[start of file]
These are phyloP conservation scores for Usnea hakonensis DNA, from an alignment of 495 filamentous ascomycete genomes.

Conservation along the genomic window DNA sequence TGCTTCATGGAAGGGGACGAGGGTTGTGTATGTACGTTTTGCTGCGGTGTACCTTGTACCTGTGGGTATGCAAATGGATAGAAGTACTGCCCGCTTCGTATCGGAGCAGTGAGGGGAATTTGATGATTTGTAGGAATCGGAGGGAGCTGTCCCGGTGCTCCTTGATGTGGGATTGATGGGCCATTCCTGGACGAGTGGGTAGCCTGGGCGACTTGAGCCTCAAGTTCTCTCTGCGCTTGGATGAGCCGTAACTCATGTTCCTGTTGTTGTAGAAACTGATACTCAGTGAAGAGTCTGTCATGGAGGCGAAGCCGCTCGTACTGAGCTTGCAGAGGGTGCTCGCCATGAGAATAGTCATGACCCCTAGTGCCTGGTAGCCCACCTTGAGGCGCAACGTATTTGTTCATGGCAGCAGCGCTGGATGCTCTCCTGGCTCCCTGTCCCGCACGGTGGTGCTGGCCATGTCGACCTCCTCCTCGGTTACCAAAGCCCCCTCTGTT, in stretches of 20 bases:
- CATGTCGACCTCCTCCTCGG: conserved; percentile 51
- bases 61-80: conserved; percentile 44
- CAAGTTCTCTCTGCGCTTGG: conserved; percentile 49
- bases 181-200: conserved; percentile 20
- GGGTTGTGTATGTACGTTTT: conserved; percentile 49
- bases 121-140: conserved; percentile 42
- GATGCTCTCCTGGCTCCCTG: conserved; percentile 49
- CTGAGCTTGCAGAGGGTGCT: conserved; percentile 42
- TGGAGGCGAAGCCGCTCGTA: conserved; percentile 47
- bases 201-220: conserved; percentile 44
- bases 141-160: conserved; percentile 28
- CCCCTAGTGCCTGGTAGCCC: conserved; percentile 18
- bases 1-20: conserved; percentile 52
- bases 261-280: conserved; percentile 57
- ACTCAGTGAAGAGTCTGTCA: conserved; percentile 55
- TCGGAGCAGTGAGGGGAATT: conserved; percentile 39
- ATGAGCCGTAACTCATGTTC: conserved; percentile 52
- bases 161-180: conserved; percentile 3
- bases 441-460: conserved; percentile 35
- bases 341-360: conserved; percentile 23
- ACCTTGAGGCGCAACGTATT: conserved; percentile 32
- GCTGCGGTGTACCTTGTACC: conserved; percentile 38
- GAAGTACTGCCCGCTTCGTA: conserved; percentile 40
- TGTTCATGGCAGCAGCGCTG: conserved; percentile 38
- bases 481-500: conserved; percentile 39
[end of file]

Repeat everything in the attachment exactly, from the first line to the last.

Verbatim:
These are phyloP conservation scores for Usnea hakonensis DNA, from an alignment of 495 filamentous ascomycete genomes.

Conservation along the genomic window DNA sequence TGCTTCATGGAAGGGGACGAGGGTTGTGTATGTACGTTTTGCTGCGGTGTACCTTGTACCTGTGGGTATGCAAATGGATAGAAGTACTGCCCGCTTCGTATCGGAGCAGTGAGGGGAATTTGATGATTTGTAGGAATCGGAGGGAGCTGTCCCGGTGCTCCTTGATGTGGGATTGATGGGCCATTCCTGGACGAGTGGGTAGCCTGGGCGACTTGAGCCTCAAGTTCTCTCTGCGCTTGGATGAGCCGTAACTCATGTTCCTGTTGTTGTAGAAACTGATACTCAGTGAAGAGTCTGTCATGGAGGCGAAGCCGCTCGTACTGAGCTTGCAGAGGGTGCTCGCCATGAGAATAGTCATGACCCCTAGTGCCTGGTAGCCCACCTTGAGGCGCAACGTATTTGTTCATGGCAGCAGCGCTGGATGCTCTCCTGGCTCCCTGTCCCGCACGGTGGTGCTGGCCATGTCGACCTCCTCCTCGGTTACCAAAGCCCCCTCTGTT, in stretches of 20 bases:
- CATGTCGACCTCCTCCTCGG: conserved; percentile 51
- bases 61-80: conserved; percentile 44
- CAAGTTCTCTCTGCGCTTGG: conserved; percentile 49
- bases 181-200: conserved; percentile 20
- GGGTTGTGTATGTACGTTTT: conserved; percentile 49
- bases 121-140: conserved; percentile 42
- GATGCTCTCCTGGCTCCCTG: conserved; percentile 49
- CTGAGCTTGCAGAGGGTGCT: conserved; percentile 42
- TGGAGGCGAAGCCGCTCGTA: conserved; percentile 47
- bases 201-220: conserved; percentile 44
- bases 141-160: conserved; percentile 28
- CCCCTAGTGCCTGGTAGCCC: conserved; percentile 18
- bases 1-20: conserved; percentile 52
- bases 261-280: conserved; percentile 57
- ACTCAGTGAAGAGTCTGTCA: conserved; percentile 55
- TCGGAGCAGTGAGGGGAATT: conserved; percentile 39
- ATGAGCCGTAACTCATGTTC: conserved; percentile 52
- bases 161-180: conserved; percentile 3
- bases 441-460: conserved; percentile 35
- bases 341-360: conserved; percentile 23
- ACCTTGAGGCGCAACGTATT: conserved; percentile 32
- GCTGCGGTGTACCTTGTACC: conserved; percentile 38
- GAAGTACTGCCCGCTTCGTA: conserved; percentile 40
- TGTTCATGGCAGCAGCGCTG: conserved; percentile 38
- bases 481-500: conserved; percentile 39